One end of the wire remains attached to the ground, while the coil in the moving rocket unwinds. This creates an electrically conductive link reaching part way to the cloud, Dwyer explained.
Usually the wire then explodes, and a positively charged lightning channel moves up toward the cloud, initiating a bolt along the wire's path.
Study leader Kasparian and his team aimed to replace copper wires with lasers—removing the need for rockets.
The laser beams free electrons from atoms in a long, thin channel of air—making it easy for an electrical charge to pass through the air between a cloud and the ground.
For controlling lightning, lasers would offer more flexibility than rockets, Kasparian said.
The easily redirected beams could send continuous pulses into clouds, diverting controlled lightning to safe targets.
The study was published Monday in the journal Optics Express.
The idea of laser-triggered lightning has been around since the 1970s. But earlier lasers could increase the conductivity of only a short channel of air, Kasparian said.
His team worked with engineers to develop a high-powered device that could boost the conductivity of a 110-yard (100-meter) channel of air and be used in the field—in this case, New Mexico's South Baldy Peak.
"It was the first laser of this class that was transportable for physics experiments," Kasparian said in a telephone interview from France.
During two thunderstorms in September 2004, the team sent ultrafast laser pulses into clouds and measured electrical activity using antennas around the experiment site.
Electrical activity in storm clouds is random, so the team analyzed statistical probabilities to make sure that the electrical events they measured were related to their laser pulses and not just coincidental.
Satisfied that they had caused electrical activity, the team now intends to build a transportable laser that is ten times stronger.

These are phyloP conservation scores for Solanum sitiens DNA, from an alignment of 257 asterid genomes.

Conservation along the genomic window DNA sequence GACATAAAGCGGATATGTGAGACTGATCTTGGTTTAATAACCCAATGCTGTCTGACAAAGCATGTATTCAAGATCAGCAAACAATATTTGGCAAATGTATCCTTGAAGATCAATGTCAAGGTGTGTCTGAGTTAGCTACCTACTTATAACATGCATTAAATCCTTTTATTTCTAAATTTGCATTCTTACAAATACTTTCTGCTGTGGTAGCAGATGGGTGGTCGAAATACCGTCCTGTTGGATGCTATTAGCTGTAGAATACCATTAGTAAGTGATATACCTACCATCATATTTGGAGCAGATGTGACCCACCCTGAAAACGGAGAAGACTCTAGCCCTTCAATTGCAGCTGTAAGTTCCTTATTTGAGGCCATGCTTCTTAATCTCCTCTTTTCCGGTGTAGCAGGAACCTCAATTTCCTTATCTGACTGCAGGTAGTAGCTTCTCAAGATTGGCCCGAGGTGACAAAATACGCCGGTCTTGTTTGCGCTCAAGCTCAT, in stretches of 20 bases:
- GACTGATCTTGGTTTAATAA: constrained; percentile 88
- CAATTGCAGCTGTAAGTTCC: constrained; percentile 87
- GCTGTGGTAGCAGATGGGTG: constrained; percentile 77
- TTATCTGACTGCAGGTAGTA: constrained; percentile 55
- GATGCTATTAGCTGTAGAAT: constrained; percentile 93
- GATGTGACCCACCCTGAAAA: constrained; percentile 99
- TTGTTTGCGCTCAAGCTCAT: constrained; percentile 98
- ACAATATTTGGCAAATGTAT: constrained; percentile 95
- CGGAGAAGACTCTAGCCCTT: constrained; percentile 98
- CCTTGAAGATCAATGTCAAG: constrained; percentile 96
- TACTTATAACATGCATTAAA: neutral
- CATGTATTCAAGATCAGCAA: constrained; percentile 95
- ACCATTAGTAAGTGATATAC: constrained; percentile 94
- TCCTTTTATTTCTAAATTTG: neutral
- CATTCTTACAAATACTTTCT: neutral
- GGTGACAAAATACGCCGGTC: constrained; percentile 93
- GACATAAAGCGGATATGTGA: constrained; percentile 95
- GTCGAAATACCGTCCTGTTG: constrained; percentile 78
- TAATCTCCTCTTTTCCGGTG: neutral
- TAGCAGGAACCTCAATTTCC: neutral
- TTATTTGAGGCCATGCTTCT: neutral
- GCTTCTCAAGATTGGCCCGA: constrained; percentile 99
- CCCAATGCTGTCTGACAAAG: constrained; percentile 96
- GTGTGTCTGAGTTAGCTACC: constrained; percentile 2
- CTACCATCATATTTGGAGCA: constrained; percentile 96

Kasparian said he hopes to use the new device to trigger a full-scale cloud-to-ground lightning bolt in the next few years.
In the event, mirrors or a strategically placed lightning rod would protect the laser apparatus from the triggered bolts, he said—an optimistic measure, because it assumes complete success.
A Step Toward What?
Florida Institute of Technology's Dwyer said research into cheaper and easier lightning-triggering methods is enormously important.
But he's not convinced this experiment has brought the scientific community closer to causing lightning with lasers.
"The results are certainly interesting. But I'm not sure how significant they are," Dwyer said.
But the team's approach was on the mark, he said.
"Rather than just talking about it and doing lab experiments, they're going out in the field and trying it.
"But it's not obvious what they measured," he added. "It's not obvious it has anything to do with initiating lightning."
Study leader Kasparian acknowledges the findings are preliminary and says future experiments will determine the real value of his team's work.
However, he said, the new findings will serve as the basis for future experiments and research.
"What is important is to have this small effect," he said. "Once you have seen a little effect, you can change parameters in the laser configuration" and try the experiment again.
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